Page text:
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The fractional quantum Hall effect, where plateaus in the Hall resistance at values of h/nue2 coexist with zeros in the longitudinal resistance, results from electron correlations in two dimensions under a strong magnetic field. (Here h is Planck's constant, nu the filling factor and e the electron charge.) Current flows along the sample edges and is… (More)

Besides the usual conductance plateaus at multiples of 2e(2)/h, quantum point contacts typically show an extra plateau at approximately 0.7(2e(2)/h), believed to arise from electron-electron interactions that prohibit the two spin channels from being simultaneously occupied. We present evidence that the disappearance of the 0.7 structure at very low… (More)

- E Buks, R Schuster, M Heiblum, D Mahalu, V Umansky
- 1997

We study dephasing of electrons induced by a which path detector and thus verify Bohr's complementarity principle for fermions. We utilize a double path interferometer with two slits, with one slit being replaced by a coherent quantum dot (QD). A short one dimensional channel, in the form of a quantum point contact (QPC), in close proximity to the QD,… (More)

- Hendrik Bluhm, Sandra Foletti, Izhar Neder, Mark Rudner, Diana Mahalu, Vladimir Umansky +1 other
- 2011

Qubits, the quantum mechanical bits required for quantum computing, must retain their quantum states for times long enough to allow the information contained in them to be processed. In many types of electron-spin qubits, the primary source of information loss is decoherence due to the interaction with nuclear spins of the host lattice. For electrons in… (More)

The quantum Hall effect arises from the interplay between localized and extended states that form when electrons, confined to two dimensions, are subject to a perpendicular magnetic field. The effect involves exact quantization of all the electronic transport properties owing to particle localization. In the conventional theory of the quantum Hall effect,… (More)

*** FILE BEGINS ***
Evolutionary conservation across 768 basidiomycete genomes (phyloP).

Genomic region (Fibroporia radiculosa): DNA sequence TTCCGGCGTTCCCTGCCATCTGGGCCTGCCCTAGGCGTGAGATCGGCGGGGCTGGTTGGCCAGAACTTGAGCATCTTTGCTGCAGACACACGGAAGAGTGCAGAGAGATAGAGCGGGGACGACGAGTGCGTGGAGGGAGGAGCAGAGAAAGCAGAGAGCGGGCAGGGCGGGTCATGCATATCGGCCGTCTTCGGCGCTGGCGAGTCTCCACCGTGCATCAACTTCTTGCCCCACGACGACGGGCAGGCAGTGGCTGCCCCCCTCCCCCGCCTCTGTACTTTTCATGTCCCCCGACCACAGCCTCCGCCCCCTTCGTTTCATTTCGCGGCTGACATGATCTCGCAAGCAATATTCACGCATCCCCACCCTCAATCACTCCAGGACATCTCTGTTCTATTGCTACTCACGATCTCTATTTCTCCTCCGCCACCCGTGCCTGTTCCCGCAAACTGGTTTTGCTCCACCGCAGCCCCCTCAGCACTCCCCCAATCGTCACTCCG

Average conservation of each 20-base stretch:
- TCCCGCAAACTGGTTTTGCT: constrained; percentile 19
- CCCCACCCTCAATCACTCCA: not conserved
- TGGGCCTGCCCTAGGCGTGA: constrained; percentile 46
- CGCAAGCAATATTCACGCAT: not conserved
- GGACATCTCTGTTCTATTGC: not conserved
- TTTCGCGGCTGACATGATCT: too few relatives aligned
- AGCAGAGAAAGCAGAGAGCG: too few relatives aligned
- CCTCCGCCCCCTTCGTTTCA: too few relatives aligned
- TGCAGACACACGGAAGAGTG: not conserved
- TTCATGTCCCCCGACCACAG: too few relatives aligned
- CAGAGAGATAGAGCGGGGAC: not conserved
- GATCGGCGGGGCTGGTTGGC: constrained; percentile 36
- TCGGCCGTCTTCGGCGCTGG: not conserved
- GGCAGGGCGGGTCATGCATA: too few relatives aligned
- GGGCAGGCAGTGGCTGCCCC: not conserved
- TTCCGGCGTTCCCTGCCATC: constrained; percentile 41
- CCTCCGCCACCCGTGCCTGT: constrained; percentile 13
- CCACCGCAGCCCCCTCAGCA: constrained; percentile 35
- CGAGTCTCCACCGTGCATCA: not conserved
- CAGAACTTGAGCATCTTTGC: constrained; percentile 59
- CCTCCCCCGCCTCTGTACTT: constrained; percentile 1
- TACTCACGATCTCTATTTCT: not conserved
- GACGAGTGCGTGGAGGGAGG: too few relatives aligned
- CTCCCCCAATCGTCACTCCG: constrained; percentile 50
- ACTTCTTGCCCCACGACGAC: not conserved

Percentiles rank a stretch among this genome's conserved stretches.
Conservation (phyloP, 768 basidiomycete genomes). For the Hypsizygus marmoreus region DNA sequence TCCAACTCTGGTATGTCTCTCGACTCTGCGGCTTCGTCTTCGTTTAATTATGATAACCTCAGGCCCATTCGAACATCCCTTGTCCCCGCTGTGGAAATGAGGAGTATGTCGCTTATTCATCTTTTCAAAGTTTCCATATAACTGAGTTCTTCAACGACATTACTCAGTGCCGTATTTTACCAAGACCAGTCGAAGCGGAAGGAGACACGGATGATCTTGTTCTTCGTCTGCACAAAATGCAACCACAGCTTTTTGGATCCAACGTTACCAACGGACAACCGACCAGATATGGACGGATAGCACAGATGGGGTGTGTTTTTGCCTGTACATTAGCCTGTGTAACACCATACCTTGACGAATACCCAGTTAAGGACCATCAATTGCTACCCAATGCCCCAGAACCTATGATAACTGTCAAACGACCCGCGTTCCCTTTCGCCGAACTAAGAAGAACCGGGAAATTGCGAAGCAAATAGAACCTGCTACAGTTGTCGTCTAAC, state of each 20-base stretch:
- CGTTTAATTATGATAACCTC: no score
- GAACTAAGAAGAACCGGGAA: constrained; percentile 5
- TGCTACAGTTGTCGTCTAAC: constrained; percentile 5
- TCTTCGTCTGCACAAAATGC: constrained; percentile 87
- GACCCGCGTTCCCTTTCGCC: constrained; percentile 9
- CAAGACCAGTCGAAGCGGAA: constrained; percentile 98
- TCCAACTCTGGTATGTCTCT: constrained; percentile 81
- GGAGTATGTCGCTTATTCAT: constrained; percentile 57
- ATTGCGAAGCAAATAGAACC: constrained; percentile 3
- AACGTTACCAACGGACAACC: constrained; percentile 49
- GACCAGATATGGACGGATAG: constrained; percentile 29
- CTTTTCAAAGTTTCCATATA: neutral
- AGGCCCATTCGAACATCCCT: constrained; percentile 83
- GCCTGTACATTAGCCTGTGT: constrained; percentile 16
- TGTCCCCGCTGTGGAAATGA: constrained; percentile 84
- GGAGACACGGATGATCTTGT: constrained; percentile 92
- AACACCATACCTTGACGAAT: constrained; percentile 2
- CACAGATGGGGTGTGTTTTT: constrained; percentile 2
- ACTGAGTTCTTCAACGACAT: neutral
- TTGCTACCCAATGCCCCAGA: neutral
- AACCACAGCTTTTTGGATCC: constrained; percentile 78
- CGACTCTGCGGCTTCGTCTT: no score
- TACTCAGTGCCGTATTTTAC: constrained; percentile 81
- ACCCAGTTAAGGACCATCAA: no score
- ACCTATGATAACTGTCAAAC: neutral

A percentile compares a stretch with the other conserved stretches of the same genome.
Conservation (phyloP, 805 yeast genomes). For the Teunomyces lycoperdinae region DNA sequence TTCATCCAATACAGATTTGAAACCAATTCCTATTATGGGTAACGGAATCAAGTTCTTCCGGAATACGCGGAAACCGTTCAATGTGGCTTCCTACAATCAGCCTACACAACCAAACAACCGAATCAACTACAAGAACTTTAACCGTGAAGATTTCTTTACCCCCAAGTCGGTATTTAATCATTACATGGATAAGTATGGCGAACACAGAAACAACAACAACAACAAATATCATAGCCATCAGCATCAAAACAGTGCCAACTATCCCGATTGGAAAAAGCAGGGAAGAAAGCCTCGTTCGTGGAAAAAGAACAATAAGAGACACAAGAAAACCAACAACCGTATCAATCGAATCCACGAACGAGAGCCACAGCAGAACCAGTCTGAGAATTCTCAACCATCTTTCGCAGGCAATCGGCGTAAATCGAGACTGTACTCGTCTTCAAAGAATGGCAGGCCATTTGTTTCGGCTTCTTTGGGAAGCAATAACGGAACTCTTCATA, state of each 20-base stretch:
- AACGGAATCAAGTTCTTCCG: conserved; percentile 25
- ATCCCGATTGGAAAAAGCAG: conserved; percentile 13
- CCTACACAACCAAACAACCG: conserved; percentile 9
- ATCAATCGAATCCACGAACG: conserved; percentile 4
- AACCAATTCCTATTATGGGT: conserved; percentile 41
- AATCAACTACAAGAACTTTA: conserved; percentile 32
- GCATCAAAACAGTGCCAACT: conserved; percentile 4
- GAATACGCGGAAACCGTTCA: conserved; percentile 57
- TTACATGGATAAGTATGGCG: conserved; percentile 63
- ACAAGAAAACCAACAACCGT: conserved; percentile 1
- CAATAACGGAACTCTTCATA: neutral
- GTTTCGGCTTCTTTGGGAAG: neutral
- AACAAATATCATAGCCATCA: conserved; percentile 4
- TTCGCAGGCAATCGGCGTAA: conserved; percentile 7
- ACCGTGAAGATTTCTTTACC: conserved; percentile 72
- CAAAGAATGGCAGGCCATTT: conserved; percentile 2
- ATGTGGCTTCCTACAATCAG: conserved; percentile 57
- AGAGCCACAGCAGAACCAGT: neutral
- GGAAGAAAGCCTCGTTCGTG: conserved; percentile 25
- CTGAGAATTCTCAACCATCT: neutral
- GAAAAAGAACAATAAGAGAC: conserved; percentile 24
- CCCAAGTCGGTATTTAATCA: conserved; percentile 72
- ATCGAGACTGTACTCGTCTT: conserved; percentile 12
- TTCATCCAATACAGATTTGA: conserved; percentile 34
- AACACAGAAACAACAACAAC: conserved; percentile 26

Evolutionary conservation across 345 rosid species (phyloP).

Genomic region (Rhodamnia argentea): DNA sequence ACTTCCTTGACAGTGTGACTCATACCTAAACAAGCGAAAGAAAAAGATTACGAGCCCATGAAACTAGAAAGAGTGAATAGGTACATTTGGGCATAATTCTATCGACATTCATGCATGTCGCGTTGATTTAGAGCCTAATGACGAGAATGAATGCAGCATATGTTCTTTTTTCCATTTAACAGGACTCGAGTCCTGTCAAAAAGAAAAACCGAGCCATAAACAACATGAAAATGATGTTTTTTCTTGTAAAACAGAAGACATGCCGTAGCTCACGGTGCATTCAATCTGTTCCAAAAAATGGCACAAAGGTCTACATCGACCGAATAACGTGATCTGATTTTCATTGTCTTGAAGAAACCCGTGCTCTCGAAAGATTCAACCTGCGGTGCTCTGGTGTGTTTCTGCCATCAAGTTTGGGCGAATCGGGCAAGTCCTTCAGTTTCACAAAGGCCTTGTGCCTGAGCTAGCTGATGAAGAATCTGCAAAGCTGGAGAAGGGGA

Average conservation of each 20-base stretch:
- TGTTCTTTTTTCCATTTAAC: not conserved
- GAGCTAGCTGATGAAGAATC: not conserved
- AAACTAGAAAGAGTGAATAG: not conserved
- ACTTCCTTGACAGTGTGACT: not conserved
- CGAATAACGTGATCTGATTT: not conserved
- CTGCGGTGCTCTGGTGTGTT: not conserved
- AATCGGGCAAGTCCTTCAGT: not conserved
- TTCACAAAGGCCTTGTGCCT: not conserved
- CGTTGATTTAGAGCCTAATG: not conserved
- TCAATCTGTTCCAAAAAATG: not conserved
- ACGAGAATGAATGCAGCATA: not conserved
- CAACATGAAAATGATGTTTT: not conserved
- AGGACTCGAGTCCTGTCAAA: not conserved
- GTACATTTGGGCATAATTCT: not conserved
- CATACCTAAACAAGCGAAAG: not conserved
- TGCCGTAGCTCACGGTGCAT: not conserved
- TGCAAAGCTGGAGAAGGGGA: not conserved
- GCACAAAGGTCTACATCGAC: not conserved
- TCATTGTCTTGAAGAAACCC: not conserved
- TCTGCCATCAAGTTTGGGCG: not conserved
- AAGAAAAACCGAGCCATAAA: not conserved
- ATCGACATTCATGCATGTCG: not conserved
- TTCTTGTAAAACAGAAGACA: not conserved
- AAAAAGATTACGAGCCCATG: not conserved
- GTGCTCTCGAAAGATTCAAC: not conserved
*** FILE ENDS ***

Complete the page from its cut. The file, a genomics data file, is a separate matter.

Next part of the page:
Quantum computers have the potential to solve certain problems faster than classical computers. To exploit their power, it is necessary to perform interqubit operations and generate entangled states. Spin qubits are a promising candidate for implementing a quantum processor because of their potential for scalability and miniaturization. However, their weak… (More)

Very much like the ubiquitous quantum interference of a single particle with itself, quantum interference of two independent, but indistinguishable, particles is also possible. For a single particle, the interference is between the amplitudes of the particle's wavefunctions, whereas the interference between two particles is a direct result of quantum… (More)

- Jens Martin, Shahal Ilani, Basile Verdene, Jurgen Smet, Vladimir Umansky, Diana Mahalu +3 others
- Science
- 2004

An outstanding question pertaining to the microscopic properties of the fractional quantum Hall effect is understanding the nature of the particles that participate in the localization but that do not contribute to electronic transport. By using a scanning single electron transistor, we imaged the individual localized states in the fractional quantum Hall… (More)

One fundamental requirement for quantum computation is to carry out universal manipulations of quantum bits at rates much faster than the qubit's rate of decoherence. Recently, fast gate operations have been demonstrated in logical spin qubits composed of two electron spins where the rapid exchange of the two electrons permits electrically controllable… (More)

We demonstrate a quantum coherent electron spin filter by directly measuring the spin polarization of emitted current. The spin filter consists of an open quantum dot in an in-plane magnetic field; the in-plane field gives the two spin directions different Fermi wavelengths resulting in spin-dependent quantum interference of transport through the device.… (More)